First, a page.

Soaring suitability maps

We used the models to classify an area of about 0.95 million km2 for the storks and 0.97 million km2 for the vultures (Fig. 3A, B). Only 21% of the storks’ map was predicted to be suitable for them to soar, whereas in the case of vultures’ map, the area suitable to soar was estimated at 80%. After removing non-classified raster cells from both maps, the classified area available for comparison across species amounted to 0.86 million km2; 20.5% of this area was predicted as suitable to both species, and 18.8% unsuitable to both species to soar (Fig. 3C). 59.9% of the total area was predicted to be suitable to vultures only, whereas only 1.2% was available exclusively to storks, meaning that most of the area suitable to storks was also suitable to vultures, but not vice-versa.

Fig. 3
figure 3

Soaring suitability maps extrapolated from the stork (A) and the vulture (B) models. Both maps show in colours areas (cells) predicted to be suitable to the species to soar and in black unsuitable cells. Gray represents unclassified cells (containing missing values among the predictors). In (C) a prediction map produced by combining the suitability maps of the two species, showing in light blue cells that are suitable to both species, where the soaring opportunities overlap; in green cells that are available only to storks (not visible due to the small percentage); in purple cells suitable only to vultures; in black cells that are unsuitable to both species; in gray unclassified cells

The range of the topographic variables included in the model did not highlight any species-specific difference, suggesting that over the duration of the study, the two species were exposed to similar environments (in terms of the considered topographic parameters) (Fig. 4). The main difference between areas suitable to one or the other species concerned the distribution of aspect and terrain elevation: storks, unlike vultures, were selective for aspect, with a peak in the distribution around 200 degrees (slopes oriented S-SW) (Fig. 4D); high terrain elevations seem to be suitable for vultures to soar, but not for storks (Fig. 4A).

Fig. 4
figure 4

Density distribution of four topographic variables (terrain elevation, ruggedness, slope unevenness and aspect), extracted from 50′000 cells per species, randomly selected from areas predicted to be suitable to the storks and to the vultures to soar

Cross-species prediction of soaring events

The two stork models (one using the storks’ map as co-variate, one using the vultures’ map) showed that the probability of soaring significantly increased in areas predicted as suitable by the suitability map of either species, but was stronger for the model including the prediction based on storks [Storks’ suitability map = 1.42 ± 0.12; vultures’ suitability map = 0.59 ± 0.15 (GLMM estimate ± s.e.)]. The AIC of both of the stork models was lower compared to the respective null model [AIC storks’ suitability map = 695.8; vultures’ suitability map = 859.5; null model = 870.71]. Both these results suggest that in the case of the storks, including a static soaring suitability map as covariate in the model helps to predict their soaring behaviour (Table 1A).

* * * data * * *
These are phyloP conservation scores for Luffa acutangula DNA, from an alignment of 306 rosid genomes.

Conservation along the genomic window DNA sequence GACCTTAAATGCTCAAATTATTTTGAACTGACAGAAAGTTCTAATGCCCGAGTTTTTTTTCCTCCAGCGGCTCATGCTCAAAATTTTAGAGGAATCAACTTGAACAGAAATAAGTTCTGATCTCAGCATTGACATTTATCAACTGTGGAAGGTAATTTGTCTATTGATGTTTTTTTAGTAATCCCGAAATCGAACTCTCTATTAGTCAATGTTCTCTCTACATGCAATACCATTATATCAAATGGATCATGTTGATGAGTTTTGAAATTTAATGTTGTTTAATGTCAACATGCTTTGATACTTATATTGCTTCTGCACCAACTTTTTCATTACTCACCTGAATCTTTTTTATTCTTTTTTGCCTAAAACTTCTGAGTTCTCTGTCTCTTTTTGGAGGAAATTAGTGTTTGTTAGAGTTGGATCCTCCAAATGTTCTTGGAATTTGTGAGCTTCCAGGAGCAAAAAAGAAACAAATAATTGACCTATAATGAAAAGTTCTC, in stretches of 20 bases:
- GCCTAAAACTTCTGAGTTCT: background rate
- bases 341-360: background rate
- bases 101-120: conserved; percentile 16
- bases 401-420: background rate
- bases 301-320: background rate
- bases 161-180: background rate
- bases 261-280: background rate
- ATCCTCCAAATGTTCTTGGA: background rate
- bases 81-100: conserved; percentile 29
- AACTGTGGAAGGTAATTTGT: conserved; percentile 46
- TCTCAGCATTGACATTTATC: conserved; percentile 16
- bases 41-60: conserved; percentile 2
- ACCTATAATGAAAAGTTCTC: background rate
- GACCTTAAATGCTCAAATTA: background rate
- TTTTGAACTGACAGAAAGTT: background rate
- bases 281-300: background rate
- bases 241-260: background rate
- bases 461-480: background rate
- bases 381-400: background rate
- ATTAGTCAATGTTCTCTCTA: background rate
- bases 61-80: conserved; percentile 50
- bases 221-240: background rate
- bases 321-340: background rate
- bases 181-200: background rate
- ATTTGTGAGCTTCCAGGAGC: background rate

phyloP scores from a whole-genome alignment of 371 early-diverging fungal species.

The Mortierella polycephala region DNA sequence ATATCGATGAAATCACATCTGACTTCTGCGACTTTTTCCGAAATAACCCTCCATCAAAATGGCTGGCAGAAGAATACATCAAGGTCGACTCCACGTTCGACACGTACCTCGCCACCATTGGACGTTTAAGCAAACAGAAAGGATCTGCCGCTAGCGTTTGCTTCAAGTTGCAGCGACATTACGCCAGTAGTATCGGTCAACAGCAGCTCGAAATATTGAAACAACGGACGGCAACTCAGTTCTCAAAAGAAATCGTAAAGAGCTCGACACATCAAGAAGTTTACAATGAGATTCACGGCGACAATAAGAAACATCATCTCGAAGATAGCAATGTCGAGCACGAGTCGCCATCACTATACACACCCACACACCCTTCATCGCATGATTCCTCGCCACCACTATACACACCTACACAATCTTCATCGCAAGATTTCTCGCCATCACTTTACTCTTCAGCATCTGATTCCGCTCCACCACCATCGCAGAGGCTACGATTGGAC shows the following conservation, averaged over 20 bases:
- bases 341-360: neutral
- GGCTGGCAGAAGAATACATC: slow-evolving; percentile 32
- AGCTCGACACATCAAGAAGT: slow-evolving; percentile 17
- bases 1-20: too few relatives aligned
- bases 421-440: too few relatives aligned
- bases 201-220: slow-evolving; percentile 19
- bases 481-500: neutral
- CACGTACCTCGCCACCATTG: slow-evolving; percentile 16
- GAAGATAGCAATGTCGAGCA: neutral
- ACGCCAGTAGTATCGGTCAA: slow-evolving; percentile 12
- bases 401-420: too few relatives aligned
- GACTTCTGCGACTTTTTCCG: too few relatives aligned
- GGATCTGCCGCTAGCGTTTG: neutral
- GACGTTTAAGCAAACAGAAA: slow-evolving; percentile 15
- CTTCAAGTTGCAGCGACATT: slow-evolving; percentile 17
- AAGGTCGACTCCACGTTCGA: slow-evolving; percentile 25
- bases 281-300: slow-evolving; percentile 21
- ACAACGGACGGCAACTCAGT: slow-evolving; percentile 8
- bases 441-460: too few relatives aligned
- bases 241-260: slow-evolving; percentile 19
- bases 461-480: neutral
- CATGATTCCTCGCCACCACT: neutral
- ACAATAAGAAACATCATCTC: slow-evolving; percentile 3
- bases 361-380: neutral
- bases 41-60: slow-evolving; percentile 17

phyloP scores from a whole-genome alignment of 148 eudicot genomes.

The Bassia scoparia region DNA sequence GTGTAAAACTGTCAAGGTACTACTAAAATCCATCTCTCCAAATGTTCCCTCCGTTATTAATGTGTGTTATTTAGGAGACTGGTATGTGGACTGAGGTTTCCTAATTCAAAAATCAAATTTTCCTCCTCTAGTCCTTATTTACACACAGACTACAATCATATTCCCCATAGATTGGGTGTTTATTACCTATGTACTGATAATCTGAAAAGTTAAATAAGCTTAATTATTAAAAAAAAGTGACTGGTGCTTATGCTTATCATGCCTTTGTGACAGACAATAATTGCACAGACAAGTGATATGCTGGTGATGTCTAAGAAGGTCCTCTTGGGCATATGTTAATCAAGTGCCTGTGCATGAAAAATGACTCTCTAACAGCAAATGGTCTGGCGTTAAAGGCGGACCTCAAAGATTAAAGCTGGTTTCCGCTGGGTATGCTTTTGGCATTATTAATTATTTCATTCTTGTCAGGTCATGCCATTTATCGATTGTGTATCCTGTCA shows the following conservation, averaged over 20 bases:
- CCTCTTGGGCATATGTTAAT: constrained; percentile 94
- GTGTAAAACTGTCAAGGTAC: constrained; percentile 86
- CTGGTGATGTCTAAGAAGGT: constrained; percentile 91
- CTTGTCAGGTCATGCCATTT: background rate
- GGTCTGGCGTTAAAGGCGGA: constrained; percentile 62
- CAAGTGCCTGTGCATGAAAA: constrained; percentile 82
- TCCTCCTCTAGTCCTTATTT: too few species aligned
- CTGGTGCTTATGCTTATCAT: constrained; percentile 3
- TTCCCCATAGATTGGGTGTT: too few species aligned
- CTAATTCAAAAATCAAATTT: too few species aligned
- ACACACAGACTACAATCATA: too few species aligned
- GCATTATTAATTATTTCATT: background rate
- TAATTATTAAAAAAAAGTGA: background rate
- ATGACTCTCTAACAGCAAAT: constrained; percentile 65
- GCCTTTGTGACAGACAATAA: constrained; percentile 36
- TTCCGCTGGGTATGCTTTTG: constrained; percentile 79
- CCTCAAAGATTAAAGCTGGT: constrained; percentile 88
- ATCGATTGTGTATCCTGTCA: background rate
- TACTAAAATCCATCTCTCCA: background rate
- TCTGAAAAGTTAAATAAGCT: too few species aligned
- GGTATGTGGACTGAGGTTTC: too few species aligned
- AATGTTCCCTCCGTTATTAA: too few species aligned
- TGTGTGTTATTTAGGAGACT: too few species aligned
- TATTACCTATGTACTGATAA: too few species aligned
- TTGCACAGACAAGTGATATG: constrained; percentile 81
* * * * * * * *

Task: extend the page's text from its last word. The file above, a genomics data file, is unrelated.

Table 1 Output of the GLMMs explaining the observed soaring probability of the two species as a function of the soaring suitability predicted by the models of each species

In contrast, both vulture models showed a weak and non-significant relationship between the soaring suitability values predicted by the two maps and the observed soaring events. The effect size was small in both cases and the AICs of both models were comparable to the null model. Consequently and in contrast to the stork models, both the static soaring suitability maps did not improve our prediction of vultures’ soaring behaviour (Table 1B).

In all models, the marginal R2, i.e. the variance explained by the fixed effects (the soaring suitability maps), was much lower than the conditional R2, the variance explained by the entire model including the random effect (individual identity). This is indicative of strong intra-specific differences in the way individuals used the landscape to soar, particularly evident in the stork models (Table 1A).


Predicting the occurrence of soaring flight based on environmental correlates helps us understand how particular species use the landscape to fly efficiently, and can be instrumental to minimise collision risk with anthropogenic infrastructure. However, multiple species of concern often coexist in the same area, and our comparative study is a first attempt to test transferability of predictive models across species with similar flight behaviour.

Our results indicate that, despite the superficially similar soaring behaviour, white storks and griffon vultures have different environmental requirements and that soaring suitability models cannot and should not be transferred between species. The soaring suitability maps extrapolated from our models showed that only 20.5% of the classified study area was available to both species to soar. Most of the area suitable to the storks was also available to the vultures, but not vice-versa, implying that vultures had a larger area potentially available for soaring. Vultures had a higher vertical speed, soared in a variety of landscape conditions, and contrary to storks their soaring flight was not related to a specific range of aspect values. Finally, our results concerning model transferability showed that a model based on one species performed poorly in predicting the soaring events of the second species.